Cho & Partners
You have been practising IP law since the concept of intellectual property was in its relative infancy in South Korea. Why did you choose a career in this field and what has been the key to your success?
When I began my legal career in South Korea in the early 1980s, intellectual property was an entirely new field for lawyers; I chose it to take on the challenge. Key to my success has been having an accurate understanding of client needs and an in-depth and creative approach to new legislation in order to meet those needs.
As a distinguished trial lawyer, you have served as lead counsel for some of the most significant cases involving intellectual property in South Korea. Which of your previous trademark cases gives you the most satisfaction and why?
The most memorable and interesting case was one that I filed on behalf of Louis Vuitton (LV) in 2016 against the Face Shop (TFS) – a subsidiary of a South Korean conglomerate – based on traditional unfair competition and dilution. TFS had obtained a licence for an imitation of the LV monogram mark from US company My Other Bag and used it on the lid of its cosmetic cushion products. The case raised almost all legal issues concerning traditional unfair competition and dilution, and even led to LV and TFS each submitting expert opinions on the grounds. The court of first instance dismissed our traditional unfair competition claim but acknowledged our dilution claim. However, the court of second instance acknowledged our arguments for the more culpable traditional unfair competition claim.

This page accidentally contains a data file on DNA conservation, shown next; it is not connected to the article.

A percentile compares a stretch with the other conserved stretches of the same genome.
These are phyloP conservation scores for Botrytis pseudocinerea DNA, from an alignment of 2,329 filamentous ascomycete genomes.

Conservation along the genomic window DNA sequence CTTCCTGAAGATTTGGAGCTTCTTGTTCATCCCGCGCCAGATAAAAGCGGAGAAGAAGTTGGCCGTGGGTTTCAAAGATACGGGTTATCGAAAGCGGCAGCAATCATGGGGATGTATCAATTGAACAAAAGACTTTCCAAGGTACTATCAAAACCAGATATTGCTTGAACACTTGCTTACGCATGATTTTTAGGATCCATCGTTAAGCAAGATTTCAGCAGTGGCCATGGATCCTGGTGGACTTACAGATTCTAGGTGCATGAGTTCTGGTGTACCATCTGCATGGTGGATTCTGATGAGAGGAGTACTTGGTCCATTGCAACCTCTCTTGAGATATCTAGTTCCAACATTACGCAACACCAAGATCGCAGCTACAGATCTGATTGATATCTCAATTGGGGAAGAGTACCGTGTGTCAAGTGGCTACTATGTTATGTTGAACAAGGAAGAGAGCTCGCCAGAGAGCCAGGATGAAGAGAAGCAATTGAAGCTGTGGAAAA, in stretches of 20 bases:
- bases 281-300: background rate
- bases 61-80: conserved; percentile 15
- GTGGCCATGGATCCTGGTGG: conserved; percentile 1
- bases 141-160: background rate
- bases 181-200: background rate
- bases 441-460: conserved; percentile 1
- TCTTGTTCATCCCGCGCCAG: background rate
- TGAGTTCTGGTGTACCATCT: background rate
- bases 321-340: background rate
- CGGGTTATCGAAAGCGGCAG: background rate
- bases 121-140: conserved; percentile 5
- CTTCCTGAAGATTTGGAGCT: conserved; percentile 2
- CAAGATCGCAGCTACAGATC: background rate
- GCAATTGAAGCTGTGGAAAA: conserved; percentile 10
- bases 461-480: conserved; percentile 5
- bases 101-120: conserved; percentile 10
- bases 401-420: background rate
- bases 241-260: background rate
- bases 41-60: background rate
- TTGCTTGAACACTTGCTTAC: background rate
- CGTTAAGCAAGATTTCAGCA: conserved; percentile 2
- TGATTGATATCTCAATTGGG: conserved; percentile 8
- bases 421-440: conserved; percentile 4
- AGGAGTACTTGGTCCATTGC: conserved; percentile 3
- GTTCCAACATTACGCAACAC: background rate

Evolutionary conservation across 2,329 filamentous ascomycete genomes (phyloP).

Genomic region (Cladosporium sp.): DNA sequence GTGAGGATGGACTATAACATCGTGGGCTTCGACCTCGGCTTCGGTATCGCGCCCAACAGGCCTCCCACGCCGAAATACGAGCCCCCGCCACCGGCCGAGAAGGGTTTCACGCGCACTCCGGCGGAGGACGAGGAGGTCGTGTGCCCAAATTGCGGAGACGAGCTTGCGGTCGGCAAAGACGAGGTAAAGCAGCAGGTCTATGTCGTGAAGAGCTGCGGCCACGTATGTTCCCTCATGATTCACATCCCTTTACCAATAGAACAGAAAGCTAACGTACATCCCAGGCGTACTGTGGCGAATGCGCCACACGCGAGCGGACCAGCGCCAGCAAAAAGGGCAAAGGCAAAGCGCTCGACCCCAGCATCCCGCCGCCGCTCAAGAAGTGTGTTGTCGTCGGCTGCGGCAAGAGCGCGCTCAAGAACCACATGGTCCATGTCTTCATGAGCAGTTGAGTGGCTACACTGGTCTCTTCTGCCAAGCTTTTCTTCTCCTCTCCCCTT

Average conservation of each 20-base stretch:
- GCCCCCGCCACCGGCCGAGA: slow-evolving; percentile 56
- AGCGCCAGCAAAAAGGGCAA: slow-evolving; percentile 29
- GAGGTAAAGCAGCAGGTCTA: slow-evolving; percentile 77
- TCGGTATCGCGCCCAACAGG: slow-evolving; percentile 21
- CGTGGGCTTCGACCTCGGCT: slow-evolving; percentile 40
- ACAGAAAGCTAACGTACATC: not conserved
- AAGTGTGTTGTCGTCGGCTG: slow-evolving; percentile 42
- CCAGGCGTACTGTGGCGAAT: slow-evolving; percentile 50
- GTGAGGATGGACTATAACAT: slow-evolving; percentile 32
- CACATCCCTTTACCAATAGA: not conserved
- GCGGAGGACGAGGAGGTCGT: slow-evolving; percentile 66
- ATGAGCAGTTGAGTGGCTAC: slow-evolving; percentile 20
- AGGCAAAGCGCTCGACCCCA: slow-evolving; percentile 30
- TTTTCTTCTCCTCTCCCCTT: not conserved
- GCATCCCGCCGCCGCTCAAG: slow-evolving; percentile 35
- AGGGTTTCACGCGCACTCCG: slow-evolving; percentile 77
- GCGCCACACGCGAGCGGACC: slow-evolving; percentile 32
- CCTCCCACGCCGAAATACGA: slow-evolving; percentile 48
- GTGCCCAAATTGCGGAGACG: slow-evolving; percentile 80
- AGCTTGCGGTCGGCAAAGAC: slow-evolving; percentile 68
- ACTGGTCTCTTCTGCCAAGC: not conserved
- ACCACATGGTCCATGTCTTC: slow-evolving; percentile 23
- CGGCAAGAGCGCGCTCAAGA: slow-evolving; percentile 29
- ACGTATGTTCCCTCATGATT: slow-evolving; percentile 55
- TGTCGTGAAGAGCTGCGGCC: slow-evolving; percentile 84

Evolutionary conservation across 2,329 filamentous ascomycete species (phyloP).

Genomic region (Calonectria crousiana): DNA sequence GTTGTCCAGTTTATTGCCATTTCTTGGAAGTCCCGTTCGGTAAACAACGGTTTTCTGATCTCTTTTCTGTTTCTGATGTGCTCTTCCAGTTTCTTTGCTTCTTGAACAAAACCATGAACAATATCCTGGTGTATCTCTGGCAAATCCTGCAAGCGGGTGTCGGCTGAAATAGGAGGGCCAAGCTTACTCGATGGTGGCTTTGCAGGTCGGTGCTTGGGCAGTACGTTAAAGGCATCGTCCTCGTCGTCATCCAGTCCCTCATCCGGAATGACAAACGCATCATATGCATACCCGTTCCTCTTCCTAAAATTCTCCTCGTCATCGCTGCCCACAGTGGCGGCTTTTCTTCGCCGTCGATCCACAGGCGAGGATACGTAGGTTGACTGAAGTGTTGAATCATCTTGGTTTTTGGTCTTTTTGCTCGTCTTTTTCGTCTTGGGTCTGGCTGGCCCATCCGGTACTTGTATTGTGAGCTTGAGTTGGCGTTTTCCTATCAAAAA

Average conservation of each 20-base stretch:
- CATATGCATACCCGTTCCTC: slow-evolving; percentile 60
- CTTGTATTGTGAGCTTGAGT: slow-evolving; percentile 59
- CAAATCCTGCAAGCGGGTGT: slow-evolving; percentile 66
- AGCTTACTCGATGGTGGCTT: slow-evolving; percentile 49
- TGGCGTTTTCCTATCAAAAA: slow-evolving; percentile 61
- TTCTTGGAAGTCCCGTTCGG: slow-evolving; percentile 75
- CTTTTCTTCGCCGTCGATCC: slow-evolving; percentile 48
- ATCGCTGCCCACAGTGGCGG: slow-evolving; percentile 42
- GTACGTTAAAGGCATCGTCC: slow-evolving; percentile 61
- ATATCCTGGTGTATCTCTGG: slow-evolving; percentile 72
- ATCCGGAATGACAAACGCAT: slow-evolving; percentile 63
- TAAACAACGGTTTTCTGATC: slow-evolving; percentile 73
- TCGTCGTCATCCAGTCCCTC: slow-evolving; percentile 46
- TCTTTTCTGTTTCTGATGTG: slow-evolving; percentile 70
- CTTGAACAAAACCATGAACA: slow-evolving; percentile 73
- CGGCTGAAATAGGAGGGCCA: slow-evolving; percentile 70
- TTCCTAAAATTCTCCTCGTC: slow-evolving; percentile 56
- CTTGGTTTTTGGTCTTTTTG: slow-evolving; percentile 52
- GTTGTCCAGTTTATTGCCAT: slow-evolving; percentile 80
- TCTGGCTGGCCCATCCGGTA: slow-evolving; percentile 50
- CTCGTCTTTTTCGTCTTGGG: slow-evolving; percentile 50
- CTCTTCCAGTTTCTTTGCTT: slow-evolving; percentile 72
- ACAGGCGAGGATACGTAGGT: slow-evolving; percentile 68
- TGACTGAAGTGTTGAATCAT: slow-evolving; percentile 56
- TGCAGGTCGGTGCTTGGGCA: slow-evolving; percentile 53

One of your specialist areas is domain name dispute resolution, where you serve as a mediator for such disputes. What trends are you witnessing in the field and what advice can you give to practitioners for more effective domain name enforcement?
In South Korea, there is a considerable body of case law – including case law from the Supreme Court – concerning domain name disputes, and there is currently no particular issue in the enforcement of rights with respect to domain names. If an issue arises, I recommend taking immediate steps to enforce your rights. The longer the domain name has been in use, the more likely it is that the registrant’s interests will be considered.
If you could make one change to the brand protection and trademark environment in South Korea, what would it be and why?
In terms of trademark infringement and unfair competition, rights holders can claim compensation for damages only when an infringer has used the mark at issue on the same kind of goods as those of the rights holder. The Supreme Court considers there to be no damages when the mark is not used on the same kind of goods; therefore, the rights holder cannot claim compensation for damages. I believe that even in such cases, the rights holder should be able to claim the equivalent of loss of royalty. In order for this to happen, there should be a change to Supreme Court precedents or amendments to the relevant legislation.
Finally, in what ways do you think the brand protection landscape will change globally in the next five years, and how should rights holders prepare?
Protection of trademarks online will become a more important issue and rights holders will need to keep this in mind as they formulate their brand protection strategies.